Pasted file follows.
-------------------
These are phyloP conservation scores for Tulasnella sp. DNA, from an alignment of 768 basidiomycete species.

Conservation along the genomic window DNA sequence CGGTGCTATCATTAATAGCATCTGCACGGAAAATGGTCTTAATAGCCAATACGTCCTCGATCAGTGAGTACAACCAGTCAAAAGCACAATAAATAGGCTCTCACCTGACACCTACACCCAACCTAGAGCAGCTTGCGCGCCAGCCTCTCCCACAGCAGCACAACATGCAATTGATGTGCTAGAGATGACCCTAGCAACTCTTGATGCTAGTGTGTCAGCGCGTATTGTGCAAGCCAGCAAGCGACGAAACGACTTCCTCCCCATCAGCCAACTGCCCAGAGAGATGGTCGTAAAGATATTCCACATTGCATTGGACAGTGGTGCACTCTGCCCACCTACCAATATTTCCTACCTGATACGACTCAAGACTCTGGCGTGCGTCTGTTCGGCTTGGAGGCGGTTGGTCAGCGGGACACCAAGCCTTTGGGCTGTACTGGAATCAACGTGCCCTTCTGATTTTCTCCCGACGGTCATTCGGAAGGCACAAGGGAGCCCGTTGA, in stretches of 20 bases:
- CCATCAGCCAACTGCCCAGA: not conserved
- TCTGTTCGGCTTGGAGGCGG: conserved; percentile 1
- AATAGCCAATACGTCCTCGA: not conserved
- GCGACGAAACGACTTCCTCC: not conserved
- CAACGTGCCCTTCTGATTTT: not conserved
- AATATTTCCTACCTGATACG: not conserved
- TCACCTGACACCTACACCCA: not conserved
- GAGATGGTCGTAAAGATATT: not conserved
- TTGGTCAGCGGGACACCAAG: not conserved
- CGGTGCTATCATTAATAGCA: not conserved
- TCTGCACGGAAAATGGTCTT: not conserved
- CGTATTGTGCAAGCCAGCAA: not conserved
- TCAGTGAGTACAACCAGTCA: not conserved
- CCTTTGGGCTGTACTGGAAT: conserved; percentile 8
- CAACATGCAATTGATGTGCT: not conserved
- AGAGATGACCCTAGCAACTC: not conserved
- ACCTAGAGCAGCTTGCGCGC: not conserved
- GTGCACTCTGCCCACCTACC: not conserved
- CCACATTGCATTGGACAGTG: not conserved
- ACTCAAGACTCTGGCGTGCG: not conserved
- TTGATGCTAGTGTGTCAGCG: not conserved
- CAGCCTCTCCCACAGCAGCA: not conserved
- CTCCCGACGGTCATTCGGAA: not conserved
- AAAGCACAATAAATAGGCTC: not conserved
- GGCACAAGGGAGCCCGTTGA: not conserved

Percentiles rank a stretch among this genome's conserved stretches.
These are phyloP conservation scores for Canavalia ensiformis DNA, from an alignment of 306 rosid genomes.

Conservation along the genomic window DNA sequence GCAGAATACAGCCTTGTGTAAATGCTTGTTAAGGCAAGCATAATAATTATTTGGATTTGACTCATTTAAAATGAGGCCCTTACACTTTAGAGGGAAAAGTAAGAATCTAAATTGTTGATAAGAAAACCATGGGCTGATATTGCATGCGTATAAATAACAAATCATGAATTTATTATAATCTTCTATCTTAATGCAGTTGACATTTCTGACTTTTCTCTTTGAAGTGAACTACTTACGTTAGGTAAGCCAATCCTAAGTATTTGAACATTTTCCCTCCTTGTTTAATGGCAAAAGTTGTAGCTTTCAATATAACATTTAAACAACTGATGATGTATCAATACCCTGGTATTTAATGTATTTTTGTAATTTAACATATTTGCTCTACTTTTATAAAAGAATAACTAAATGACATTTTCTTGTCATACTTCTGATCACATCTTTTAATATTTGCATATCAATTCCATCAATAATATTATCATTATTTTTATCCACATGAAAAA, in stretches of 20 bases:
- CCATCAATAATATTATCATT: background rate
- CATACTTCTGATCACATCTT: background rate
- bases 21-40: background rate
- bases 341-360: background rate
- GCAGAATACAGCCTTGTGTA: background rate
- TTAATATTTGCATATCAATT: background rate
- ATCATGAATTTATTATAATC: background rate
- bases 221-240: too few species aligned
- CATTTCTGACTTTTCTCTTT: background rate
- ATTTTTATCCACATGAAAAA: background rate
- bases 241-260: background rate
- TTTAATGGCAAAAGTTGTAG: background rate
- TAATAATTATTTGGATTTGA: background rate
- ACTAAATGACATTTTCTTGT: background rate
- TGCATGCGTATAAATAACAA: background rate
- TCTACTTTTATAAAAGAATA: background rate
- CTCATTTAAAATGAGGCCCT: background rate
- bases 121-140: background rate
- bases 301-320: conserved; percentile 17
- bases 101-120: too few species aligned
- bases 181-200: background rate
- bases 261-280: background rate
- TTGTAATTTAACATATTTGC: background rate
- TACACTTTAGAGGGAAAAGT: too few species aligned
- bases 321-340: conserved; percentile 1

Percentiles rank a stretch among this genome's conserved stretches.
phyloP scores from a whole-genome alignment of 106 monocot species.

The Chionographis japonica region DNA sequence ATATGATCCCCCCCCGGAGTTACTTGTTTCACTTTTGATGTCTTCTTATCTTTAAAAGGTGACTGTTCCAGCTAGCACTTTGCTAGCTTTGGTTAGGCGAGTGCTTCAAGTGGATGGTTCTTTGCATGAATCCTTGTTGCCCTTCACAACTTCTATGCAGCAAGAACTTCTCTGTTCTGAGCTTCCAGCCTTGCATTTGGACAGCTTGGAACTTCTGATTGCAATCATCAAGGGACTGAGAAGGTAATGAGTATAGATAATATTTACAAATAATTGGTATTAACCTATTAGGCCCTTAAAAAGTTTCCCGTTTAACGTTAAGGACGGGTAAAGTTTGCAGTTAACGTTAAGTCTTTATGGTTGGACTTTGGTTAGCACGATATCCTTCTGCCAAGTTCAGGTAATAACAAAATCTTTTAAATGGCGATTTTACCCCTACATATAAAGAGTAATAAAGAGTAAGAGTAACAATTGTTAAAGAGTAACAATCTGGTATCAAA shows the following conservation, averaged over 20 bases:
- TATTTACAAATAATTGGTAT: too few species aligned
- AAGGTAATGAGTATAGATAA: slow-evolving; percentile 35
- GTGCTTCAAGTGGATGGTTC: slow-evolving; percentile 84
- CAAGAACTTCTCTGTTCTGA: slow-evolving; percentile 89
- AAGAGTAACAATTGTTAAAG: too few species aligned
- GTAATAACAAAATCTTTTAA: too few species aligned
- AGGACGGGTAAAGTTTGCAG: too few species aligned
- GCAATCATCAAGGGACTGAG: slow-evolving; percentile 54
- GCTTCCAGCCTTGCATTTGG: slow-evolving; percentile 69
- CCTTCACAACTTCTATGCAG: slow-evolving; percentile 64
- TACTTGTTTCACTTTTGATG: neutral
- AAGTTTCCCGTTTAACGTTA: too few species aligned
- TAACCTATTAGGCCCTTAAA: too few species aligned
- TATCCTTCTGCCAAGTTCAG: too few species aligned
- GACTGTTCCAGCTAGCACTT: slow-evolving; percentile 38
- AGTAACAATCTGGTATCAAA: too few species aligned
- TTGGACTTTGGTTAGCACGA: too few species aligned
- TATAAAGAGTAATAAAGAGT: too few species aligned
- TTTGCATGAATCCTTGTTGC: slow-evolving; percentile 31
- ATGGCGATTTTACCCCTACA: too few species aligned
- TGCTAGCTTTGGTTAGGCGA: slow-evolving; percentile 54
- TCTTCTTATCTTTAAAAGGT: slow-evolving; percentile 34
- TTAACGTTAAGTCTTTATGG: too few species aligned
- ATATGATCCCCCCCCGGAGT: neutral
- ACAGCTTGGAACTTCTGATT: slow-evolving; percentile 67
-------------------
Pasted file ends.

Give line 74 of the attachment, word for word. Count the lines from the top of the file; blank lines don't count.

- AGTAACAATCTGGTATCAAA: too few species aligned